DISTRICT #2(Moore Hill) - This school was located about a mile west of the North Stephentown railroad station. The school was closed in 1877. Students were divided between School #1 and School #10 and later School #4.
District #3(Sweet) - This school was located east of Stephentown Village near the Massachusetts border. It joined the Berlin Central School District September 1, 1942.
District #4(Stepentown) - This school was originally a one-room school in Stephentown Village. As other districts closed or centralized, District #4 absorbed additional students. In 1899 an extension made the building a two-room school. District #4 joined the Berlin Central School District September 4, 1940. After the Stephentown Elementary School opened in 1948, the building stood idle until it was converted into the Town Hall. When the town acquired the Taconic Valley Grange Building in 1972, the old school building became the home of the Stephentown Memorial Library.
DISTRICT #5(Black River) - Located near the Berlin town line, School #5 was closed in 1925 for want of students and a teacher. The students transferred to School #10, and the property reverted to the original owner. The building was torn down in 1930 and the lumber used for a house in Stephentown Center.
DISTRICT #6(Bell) - School #6 was a two-story building intended as both a school (first floor) and a church (second floor). The building had a steeple and a church bell, which gave the school and the district their name. By 1930, School #6 had deteriorated so badly that the building was condemned. District #6 joined the New Lebanon Central School District in 1931. The property was sold in 1932, and the building was torn down.
DISTRICT #7(Garfield) - district #7 was the last district to centralize, operating independently until 1951, when it joined the New Lebanon Central School District. Today is the home of Joseph Rieger.
DISTRICT 8(South Stephentown) - district #8 joined the Berlin Central School District September 1, 1941. Lower grades attended School #4 and older students attended Berlin Central High School. The building was sold and converted into a home.
DISTRICT #9(Whitman) - Located on Sutherland Road, School #9 was condemned about 1920. Thereafter Mrs. Mary Ward taught classes in a private home for 10 years. The schoolhouse on Sutherland Road burned, and a new one was built on Garfield Road. By 1941 attendance had dropped to seven or eight pupils, so District #9 joined the Berlin Central School District September 1, 1941. School #9 was sold in 1942 to Mr. and Mrs. Jay Lind.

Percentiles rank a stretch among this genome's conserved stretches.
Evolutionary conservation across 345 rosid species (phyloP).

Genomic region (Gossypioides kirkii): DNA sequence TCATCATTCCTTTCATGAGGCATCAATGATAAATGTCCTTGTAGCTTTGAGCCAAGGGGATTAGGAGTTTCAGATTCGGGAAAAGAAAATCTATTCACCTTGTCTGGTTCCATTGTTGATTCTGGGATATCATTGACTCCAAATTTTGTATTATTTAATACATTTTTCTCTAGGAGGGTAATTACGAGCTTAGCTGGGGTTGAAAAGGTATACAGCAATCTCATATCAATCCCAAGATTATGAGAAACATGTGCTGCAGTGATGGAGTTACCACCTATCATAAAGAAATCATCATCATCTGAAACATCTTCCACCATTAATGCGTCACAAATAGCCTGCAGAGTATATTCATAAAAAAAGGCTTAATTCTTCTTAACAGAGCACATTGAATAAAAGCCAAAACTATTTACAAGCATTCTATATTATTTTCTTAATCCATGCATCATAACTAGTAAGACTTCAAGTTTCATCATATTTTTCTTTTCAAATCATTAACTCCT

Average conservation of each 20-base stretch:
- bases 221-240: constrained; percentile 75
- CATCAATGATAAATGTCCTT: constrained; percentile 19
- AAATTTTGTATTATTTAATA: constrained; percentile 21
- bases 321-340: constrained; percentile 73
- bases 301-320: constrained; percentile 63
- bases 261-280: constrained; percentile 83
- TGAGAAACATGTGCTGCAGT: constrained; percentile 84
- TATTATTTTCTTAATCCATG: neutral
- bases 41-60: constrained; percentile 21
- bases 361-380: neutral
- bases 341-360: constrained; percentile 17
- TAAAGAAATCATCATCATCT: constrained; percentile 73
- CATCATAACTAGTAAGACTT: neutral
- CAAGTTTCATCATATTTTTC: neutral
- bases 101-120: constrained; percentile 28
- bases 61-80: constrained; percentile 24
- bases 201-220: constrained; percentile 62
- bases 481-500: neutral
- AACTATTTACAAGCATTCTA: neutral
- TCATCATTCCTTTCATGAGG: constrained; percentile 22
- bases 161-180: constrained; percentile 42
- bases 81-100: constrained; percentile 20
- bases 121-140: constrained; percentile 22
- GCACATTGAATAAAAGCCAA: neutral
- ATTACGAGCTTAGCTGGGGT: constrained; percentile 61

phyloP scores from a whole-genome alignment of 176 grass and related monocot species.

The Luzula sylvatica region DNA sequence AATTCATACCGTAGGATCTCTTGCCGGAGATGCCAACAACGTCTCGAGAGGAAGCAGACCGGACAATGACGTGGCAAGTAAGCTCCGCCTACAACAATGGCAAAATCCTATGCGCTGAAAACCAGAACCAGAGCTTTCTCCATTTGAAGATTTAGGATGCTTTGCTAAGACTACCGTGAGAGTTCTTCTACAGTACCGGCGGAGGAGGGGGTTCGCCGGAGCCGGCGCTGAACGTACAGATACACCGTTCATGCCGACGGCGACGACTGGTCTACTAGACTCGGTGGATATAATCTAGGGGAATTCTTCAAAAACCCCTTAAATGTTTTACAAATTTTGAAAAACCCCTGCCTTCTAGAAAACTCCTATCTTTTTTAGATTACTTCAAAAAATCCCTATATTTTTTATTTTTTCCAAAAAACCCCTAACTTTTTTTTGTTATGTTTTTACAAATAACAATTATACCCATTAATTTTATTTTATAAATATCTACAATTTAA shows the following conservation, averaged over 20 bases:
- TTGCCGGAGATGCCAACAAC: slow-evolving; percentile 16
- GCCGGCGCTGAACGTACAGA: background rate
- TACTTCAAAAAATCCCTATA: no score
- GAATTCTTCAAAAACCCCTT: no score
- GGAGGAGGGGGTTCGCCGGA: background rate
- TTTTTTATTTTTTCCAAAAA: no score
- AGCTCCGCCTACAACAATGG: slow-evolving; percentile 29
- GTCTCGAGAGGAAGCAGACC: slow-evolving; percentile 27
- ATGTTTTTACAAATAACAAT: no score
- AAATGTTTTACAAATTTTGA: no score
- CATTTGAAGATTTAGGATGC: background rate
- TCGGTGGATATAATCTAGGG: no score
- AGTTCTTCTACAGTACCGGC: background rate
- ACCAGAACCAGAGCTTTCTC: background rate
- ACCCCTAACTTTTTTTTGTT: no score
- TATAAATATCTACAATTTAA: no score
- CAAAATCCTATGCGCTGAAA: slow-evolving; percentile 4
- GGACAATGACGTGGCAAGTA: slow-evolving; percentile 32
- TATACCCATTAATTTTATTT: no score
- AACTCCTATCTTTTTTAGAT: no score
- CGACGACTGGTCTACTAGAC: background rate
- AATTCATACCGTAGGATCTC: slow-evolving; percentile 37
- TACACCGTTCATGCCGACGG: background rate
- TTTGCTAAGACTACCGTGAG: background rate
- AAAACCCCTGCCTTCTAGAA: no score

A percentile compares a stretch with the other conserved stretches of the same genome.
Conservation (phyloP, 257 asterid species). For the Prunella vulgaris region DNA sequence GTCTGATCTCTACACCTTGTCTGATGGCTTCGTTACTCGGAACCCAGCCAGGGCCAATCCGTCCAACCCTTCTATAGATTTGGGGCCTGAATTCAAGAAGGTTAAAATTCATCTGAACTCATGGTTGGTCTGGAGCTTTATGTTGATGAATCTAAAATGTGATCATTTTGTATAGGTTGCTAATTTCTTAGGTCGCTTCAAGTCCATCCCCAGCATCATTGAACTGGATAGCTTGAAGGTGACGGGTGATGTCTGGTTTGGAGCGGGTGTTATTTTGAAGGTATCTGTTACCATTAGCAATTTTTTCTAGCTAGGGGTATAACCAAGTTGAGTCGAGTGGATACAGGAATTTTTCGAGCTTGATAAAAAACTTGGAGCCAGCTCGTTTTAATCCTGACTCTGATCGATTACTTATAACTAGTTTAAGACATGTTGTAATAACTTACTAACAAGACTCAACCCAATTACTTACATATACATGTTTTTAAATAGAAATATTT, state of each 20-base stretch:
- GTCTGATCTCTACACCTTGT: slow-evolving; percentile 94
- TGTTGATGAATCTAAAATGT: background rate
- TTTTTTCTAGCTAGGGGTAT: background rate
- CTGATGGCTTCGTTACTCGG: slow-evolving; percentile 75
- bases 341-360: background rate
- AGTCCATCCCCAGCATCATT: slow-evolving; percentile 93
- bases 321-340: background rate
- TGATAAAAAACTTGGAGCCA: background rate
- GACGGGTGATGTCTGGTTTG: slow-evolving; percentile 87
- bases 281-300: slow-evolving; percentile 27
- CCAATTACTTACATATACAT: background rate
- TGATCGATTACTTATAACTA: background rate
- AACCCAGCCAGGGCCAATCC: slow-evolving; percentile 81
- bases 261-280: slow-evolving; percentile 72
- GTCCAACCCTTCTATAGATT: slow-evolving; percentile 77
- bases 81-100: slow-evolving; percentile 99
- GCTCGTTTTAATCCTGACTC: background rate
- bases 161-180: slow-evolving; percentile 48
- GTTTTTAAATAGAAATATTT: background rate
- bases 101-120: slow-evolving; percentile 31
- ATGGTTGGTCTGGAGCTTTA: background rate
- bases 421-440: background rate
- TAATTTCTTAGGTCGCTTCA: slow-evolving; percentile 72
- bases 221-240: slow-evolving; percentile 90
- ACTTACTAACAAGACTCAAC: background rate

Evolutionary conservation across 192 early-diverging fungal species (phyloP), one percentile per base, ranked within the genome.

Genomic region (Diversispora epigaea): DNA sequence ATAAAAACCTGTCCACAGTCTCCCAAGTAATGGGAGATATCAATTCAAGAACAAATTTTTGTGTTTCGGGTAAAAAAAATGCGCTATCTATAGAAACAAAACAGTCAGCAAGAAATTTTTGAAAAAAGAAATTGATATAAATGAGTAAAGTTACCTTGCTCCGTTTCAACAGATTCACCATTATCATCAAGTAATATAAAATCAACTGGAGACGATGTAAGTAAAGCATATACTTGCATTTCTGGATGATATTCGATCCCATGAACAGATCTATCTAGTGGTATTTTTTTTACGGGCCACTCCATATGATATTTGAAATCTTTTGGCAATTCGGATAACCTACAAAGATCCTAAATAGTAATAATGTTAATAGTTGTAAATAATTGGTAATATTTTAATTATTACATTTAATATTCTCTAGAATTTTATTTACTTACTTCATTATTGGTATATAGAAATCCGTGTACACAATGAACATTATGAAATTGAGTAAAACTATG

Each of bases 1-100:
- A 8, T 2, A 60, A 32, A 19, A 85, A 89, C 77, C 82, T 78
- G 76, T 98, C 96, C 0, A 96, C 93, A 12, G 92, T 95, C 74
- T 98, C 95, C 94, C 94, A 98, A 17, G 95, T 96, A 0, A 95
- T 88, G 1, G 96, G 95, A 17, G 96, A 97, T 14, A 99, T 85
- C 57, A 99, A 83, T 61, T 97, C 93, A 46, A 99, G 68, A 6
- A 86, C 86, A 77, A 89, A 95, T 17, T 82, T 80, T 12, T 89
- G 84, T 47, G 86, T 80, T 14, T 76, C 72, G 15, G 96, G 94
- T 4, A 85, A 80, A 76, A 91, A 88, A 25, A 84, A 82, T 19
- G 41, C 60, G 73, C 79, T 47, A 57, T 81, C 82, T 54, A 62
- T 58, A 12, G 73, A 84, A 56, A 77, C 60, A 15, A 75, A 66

DISTRICT #10(Stephentown Center) - In 1914 the eastern part of District #15 joined District #10, and District #5 also joined it in 1925. These districts joined the Berlin Central School District November 3, 1939, but School #10 remained in operation until the Stephentown Elementary School opened.
DISTRICT #11(Greenman) - When attendance fell to three or four pupils, District #11 joined the Averill Park Central School District December 12, 1941. The property reverted to the original owner, and the building was converted into a home.
DISTRICT #12(Strait) - District #12 joined the East Nassau Central School district in 1928. The school property was sold, and the new owners added wings on each side and a two-story extension in the rear to convert it into a home. It became the home on Mr. and Mrs. Edward Bunting. (I had both Mr. and Mrs. Bunting as teachers in high school at New Lebanon Central School. Mr. Bunting was my senior history teacher and Mrs. Bunting was our gym teacher. She has since passed away, but Mr. Bunting joined the Class of 1968 in the summer of 2003 to help us celebrate our 35th Reunion.)
DISTRICT #13(Thomas) - District #13 joined the East Nassau Central School District in 1928. Sold and used for a hunting and fishing lodge, the building feel into disrepair and collapsed. Mrs. Adolphres Face was and early trustee of District #13 and Mr. and Mrs. Donald Sutherland both taught there.
DISTRICT #14(Goold) - The district number changed to #5 in 1926, as the original district had been consolidated. The district was centralized with the Berlin Central School District September 1, 1941, the school closed and the property reverted to the original owners. Mrs. Carrie Sykes first attended this school as a student and then as a teacher.
DISTRICT #15(Stone Bridge) - #15 was changed to #2 when the original was closed in 1877. It remained #2 until it closed in 1914 and the property reverted to the original owners.
District #15 in West Stephentown
This is the Goold School as of March 13, 2005. Mike Dirac would like to restore it, as money permits. Mike contributed this photo. Mike Dirac
In the picture above, on the bottom left is my grandmother, Doris Moon, at the age of 7; her brother, Roy and her sister Adelaide.
Inside class room of Scool #9 (Whitman District) on Sutherland Road. Teacher was Martha Frye. Left row: Shelden Sutherland, Walter Cure, Frank Hunt, Harold Rathbun. Right row: Forrest Rathbun, Casper Rathbun, Don Sutherland, and Lloyd Houghtling.
Photographs on this page were found in several of the Stephentown Historical Society's albums that they have published. Please visit their website where they have all of their albums for sale. Full of great memories and information.